“This approach, as it is currently framed in the legislation, weakens protections around public safety, decreases accountability and monitoring of service and creates potential for perceived or actual conflict of interest by employers,” the member concluded.

What is particularly frustrating for many of our members who work in the health sector is that social work is the only profession which is set to suffer from this imposition. Compare this situation with health colleagues who operate under the Health Practitioners Competence Assurance Act – like doctors, nurses or pharmacists – all of whom have their profession defined by a scope of practice and are universally required to be registered and fully accountable for their practice.

For example, it is unthinkable that a Chief Medical Officer, as a healthcare professional not operating under the title ‘doctor’, would not be required to be accountable for their practice to the Medical Council. Yet for those working in the positions listed above, who also work with highly vulnerable people at times of crisis, an exception is made.

Another senior health social worker told ANZASW that they were frightened that section 6AAB would mean that  “many employers will see this as an opportunity to devalue the profession” by “insisting that those in alternative roles not be registered – despite the fact that the reason they are employed is because they have a social work qualification and practice  – to all intents and purposes  – as a social worker.”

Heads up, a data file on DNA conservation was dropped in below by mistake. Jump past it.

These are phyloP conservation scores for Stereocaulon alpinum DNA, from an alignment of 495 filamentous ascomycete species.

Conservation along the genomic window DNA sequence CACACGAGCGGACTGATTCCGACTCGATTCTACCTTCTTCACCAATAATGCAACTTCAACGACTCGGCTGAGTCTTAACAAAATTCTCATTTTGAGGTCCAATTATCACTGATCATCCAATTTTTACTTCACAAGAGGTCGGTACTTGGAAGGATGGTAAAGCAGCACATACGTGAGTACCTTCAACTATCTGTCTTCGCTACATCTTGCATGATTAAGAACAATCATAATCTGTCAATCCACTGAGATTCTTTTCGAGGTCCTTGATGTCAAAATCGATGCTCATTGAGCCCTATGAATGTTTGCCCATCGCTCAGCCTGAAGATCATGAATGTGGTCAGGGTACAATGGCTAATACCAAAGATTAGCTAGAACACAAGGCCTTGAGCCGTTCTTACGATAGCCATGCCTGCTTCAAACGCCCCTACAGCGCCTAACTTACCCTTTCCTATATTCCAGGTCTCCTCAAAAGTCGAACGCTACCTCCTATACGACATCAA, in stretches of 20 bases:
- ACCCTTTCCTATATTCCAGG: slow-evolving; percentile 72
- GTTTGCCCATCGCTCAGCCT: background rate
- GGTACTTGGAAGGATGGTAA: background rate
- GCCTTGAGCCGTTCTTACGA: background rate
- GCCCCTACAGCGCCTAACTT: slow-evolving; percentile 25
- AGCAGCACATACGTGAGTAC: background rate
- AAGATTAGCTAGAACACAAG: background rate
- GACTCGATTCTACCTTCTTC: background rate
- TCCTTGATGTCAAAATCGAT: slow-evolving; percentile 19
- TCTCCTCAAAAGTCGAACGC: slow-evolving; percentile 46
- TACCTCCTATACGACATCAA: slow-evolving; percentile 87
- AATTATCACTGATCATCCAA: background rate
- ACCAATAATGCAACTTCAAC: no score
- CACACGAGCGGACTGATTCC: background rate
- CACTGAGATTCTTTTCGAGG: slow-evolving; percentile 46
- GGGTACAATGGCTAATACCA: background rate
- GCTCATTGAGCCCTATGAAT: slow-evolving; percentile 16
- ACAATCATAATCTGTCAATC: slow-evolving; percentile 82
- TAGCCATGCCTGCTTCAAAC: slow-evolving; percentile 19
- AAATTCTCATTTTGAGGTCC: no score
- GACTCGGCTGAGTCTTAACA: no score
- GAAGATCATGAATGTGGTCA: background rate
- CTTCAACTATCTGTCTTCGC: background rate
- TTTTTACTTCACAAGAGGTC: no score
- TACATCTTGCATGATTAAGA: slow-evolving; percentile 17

ANZASW believes that the bill in its current form incentivises employers to not maintain roles in which the practitioner works under the title “social worker” or “social work.” This is because staff employed under an alternative title would command a lower wage than a professionally recognised practitioner and could not require that registration fees, or the cost of obtaining an annual practising certificate, be paid as part of their contract.

As a result, rogue or unethical practice is made more likely; for example, if a registered social worker is struck off, they could simply re-enter the sector in a role which does not contain the words social worker or social work. There is also an increased risk of unqualified people occupying jobs that should be performed by qualified social workers.

All of which means that high standards of practice cannot be guaranteed to the public.

Evidently, this bill is not in the public interest and should be amended. ANZASW and other organisations are currently engaging with the Minister of Social Development and her officials with a view to altering Section 6AAB. There is a level of optimism that a positive outcome can be achieved.

We call upon our colleagues in the health sector to support us in our efforts to ensure that social workers are fully regulated and therefore treated like any other profession that deal with vulnerable people.

 Emanuel Stoakes is Advocacy and Communications Coordinator for the Aotearoa New Zealand Association of Social Workers (ANZASW), the professional  association for social workers.